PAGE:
scorecardresearch
Follow Us:
Monday, January 25, 2021

Explained: Gold prices are down, but should you stay invested?

Gold prices have retracted by over 15% from levels of over Rs 57,000 per 10 grams in August this year to around Rs 48,000 now. They are expected to remain weak in the near term.

Written by Sandeep Singh | New Delhi | Updated: December 10, 2020 12:08:16 pm
gold, gold prices, gold rate, gold price today, gold price fall, gold prices, gold price today, gold rate, gold rate today, gold rate in india, gold investment, Indian expressAn employee displays gold bracelets inside a jewellery store in Noida, on November 13, 2020. (Bloomberg Photo: Prashanth Vishwanathan)

With the promise of a Covid-19 vaccine renewing hopes of return to normalcy, gold has started to lose its shine. On November 9, just ahead of Pfizer and BioNTech’s announcement on their vaccine, the price of 24-carat gold in Delhi was Rs 52,183 per 10 grams. Over subsequent weeks, as Pfizer-BioNTech and three more vaccine developers announced results of phase 3 trials, it led to a sharp decline in the price of gold, which by Wednesday had fallen by 7.7% to close at Rs 48,169 per 10 grams.

In the global market, the price of gold has dropped by 5.7% since the first announcement on vaccine trials, and was $1840 an ounce on Thursday.

In the meantime, news on the vaccine candidates brought cheer to equity investors as the benchmark Sensex has risen 6.5% since November 9. The broader markets witnessed a stronger rally, and the mid- and small-cap indices at BSE, which had been underperforming, rose 14.4% and 12.5% respectively in the three week period.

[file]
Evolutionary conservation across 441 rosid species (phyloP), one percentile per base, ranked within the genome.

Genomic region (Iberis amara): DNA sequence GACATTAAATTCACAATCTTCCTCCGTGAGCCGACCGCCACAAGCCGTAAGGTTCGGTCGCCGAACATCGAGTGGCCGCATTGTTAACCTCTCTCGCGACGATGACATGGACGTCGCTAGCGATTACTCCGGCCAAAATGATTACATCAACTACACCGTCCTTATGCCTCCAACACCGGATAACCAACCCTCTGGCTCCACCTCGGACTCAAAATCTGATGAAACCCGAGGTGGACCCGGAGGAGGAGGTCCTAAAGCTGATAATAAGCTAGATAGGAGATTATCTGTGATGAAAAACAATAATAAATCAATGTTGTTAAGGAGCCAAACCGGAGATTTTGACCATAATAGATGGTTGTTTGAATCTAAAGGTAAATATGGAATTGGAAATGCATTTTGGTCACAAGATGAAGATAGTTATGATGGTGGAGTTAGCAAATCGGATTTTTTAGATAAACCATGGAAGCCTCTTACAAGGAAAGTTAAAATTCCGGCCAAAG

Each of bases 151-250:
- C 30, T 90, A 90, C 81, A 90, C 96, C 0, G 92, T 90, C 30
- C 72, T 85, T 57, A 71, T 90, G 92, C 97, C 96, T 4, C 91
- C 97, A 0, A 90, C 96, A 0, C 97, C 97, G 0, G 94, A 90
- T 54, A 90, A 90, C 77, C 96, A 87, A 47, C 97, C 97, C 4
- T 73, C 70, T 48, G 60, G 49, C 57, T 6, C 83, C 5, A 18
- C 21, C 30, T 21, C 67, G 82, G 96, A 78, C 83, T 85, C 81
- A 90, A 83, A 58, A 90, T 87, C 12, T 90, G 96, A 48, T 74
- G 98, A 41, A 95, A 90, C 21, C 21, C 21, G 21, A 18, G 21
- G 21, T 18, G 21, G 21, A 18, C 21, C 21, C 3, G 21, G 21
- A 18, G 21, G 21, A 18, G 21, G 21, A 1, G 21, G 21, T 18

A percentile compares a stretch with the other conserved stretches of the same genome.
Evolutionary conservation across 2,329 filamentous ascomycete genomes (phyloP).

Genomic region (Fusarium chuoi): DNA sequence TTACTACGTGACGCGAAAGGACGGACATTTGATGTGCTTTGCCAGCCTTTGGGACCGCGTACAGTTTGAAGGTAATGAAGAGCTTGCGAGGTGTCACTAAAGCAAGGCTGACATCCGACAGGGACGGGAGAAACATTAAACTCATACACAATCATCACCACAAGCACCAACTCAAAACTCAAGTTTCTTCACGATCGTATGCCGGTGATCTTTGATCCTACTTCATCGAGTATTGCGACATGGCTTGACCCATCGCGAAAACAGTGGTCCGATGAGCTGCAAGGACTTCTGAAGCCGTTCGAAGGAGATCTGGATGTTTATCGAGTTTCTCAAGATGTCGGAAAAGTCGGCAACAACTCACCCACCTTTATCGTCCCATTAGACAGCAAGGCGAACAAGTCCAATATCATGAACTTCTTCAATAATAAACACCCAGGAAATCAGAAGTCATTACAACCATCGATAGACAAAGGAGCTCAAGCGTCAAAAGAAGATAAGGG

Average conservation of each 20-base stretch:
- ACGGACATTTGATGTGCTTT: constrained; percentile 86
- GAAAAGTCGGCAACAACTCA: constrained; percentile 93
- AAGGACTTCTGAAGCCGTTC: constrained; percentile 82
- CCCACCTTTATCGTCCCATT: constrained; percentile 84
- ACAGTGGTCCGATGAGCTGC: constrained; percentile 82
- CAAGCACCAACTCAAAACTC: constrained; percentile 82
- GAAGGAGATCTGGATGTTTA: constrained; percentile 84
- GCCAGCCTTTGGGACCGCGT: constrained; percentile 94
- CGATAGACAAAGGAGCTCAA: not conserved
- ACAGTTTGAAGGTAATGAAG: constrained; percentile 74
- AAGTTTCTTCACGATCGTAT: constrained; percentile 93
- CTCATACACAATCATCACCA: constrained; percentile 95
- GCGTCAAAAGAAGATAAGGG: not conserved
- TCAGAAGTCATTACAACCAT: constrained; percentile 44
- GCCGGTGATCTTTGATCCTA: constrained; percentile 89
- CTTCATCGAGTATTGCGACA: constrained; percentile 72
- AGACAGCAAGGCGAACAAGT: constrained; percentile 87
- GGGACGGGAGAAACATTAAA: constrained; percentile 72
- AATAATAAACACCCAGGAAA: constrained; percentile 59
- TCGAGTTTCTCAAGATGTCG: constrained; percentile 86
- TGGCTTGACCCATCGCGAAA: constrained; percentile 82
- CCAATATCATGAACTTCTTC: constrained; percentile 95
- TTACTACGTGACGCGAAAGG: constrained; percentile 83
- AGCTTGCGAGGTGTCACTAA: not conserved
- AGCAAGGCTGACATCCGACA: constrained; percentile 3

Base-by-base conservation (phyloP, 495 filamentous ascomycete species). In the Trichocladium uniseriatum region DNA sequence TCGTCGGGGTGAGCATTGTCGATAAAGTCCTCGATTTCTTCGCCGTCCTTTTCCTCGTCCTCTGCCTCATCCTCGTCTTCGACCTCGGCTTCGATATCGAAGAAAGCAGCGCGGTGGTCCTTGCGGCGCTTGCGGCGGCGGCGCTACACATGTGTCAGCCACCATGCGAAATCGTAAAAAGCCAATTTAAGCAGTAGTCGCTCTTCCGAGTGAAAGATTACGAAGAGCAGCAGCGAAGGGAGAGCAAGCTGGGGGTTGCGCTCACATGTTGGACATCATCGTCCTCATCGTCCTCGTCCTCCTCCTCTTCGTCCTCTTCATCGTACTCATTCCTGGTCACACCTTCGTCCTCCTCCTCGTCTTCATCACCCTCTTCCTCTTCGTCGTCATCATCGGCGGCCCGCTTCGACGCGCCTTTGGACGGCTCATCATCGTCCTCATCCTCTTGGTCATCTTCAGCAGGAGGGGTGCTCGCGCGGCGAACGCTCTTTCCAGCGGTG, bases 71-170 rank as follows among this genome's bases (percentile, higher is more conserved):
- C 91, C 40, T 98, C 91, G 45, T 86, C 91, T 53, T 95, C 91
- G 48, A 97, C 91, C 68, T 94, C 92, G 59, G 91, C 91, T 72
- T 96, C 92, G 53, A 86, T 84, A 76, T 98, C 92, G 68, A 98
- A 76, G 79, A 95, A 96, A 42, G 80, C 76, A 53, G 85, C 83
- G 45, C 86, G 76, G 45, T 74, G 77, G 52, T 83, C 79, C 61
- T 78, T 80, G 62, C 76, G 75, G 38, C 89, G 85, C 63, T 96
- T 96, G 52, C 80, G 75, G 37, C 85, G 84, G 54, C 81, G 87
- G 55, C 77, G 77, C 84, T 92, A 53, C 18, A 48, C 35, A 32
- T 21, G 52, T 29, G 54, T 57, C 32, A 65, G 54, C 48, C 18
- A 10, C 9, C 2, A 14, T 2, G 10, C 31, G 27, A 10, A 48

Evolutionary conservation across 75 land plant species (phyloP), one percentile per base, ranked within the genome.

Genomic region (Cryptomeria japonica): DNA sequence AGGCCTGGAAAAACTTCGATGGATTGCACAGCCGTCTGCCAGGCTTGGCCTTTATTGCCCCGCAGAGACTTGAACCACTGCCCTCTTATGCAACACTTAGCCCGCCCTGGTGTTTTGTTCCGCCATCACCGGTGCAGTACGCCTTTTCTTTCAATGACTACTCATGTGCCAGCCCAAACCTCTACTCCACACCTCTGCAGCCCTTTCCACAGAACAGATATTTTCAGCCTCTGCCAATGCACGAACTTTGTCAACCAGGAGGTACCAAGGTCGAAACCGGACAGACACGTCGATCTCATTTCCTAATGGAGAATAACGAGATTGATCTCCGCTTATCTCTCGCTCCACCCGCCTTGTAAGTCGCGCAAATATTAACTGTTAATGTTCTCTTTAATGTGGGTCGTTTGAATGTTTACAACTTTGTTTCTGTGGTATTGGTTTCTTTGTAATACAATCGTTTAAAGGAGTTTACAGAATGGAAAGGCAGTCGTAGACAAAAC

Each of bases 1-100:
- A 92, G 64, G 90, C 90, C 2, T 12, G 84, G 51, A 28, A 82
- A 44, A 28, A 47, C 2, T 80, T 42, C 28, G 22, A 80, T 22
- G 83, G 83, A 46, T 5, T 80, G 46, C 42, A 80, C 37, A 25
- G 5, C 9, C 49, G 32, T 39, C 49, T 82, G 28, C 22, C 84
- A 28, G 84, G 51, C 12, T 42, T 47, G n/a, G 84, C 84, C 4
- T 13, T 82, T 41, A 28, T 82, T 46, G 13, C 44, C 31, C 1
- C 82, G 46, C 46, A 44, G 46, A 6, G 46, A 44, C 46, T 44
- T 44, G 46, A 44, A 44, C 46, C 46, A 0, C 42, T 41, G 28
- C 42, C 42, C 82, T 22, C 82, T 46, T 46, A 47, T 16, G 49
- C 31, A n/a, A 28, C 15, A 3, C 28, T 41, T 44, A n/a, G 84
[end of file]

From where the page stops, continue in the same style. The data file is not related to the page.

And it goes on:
This short-term trend over the last three weeks only emphasises the role of asset allocation in one’s investment portfolio. Despite all the volatility and adverse news flows over the last eight months, all investors who follow this principle of investment would be smiling now.

If a sharp jump in gold prices (after the outbreak and global spread of Covid-19) had provided a cushion to the portfolio between March and June, equity investment in the portfolio would be doing that now. The debt component of the portfolio would not only have preserved the value of a significant portion of your capital when the equity markets were choppy, but would also have provided the investor with the desired liquidity in times when income/ cash flows were impacted.

Also in Explained Your Money | Term insurance: Why splitting your plan can optimise both cover and cost

Where are gold prices headed?

Gold prices have retracted by over 15% from levels of over Rs 57,000 per 10 grams in August to around Rs 48,000 now. They are expected to remain weak in the near term, as there is a sense in the market that the risk and uncertainty surrounding the coronavirus has ebbed following the vaccine breakthroughs and amid the growing certainty that Joe Biden will take over the White House.

So, while several countries face a fresh spike in Covid cases, the fact that not one but four vaccines are in line, and that countries such as the UK and Russia have already given the go-ahead to mass vaccination, is overshadowing those concerns for now. While this may be the near-term trend, things may change quickly.

Should those who invested in gold at levels above Rs 50,000/10 gm worry now?